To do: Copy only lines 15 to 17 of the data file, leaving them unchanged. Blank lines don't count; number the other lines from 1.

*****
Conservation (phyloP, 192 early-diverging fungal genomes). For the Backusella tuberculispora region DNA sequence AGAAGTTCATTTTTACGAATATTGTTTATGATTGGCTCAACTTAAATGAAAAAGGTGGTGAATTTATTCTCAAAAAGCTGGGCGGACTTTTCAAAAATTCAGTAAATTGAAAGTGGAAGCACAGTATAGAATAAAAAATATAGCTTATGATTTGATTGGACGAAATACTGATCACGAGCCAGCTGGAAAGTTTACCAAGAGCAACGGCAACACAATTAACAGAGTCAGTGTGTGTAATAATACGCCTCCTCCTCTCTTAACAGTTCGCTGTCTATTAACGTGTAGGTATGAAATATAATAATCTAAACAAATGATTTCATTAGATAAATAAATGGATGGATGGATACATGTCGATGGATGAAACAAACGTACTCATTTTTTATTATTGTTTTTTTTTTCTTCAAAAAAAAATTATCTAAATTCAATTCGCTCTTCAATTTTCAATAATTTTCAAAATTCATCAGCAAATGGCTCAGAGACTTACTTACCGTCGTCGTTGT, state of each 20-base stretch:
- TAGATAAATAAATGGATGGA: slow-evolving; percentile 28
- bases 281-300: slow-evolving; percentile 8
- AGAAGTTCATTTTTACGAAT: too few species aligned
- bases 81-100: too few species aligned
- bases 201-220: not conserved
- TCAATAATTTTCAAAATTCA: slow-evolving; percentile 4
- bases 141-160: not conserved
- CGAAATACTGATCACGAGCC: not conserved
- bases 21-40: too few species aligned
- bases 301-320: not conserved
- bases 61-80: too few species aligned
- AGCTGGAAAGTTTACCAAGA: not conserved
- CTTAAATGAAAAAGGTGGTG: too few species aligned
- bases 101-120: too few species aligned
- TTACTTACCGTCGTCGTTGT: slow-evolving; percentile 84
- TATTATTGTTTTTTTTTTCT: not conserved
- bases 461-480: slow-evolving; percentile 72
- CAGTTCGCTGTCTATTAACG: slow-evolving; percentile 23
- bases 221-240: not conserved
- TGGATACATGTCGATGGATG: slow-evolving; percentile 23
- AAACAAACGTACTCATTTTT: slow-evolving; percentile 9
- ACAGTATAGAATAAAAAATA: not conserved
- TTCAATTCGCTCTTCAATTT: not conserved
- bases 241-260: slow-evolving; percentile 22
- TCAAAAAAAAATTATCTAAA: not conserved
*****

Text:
- bases 101-120: too few species aligned
- TTACTTACCGTCGTCGTTGT: slow-evolving; percentile 84
- TATTATTGTTTTTTTTTTCT: not conserved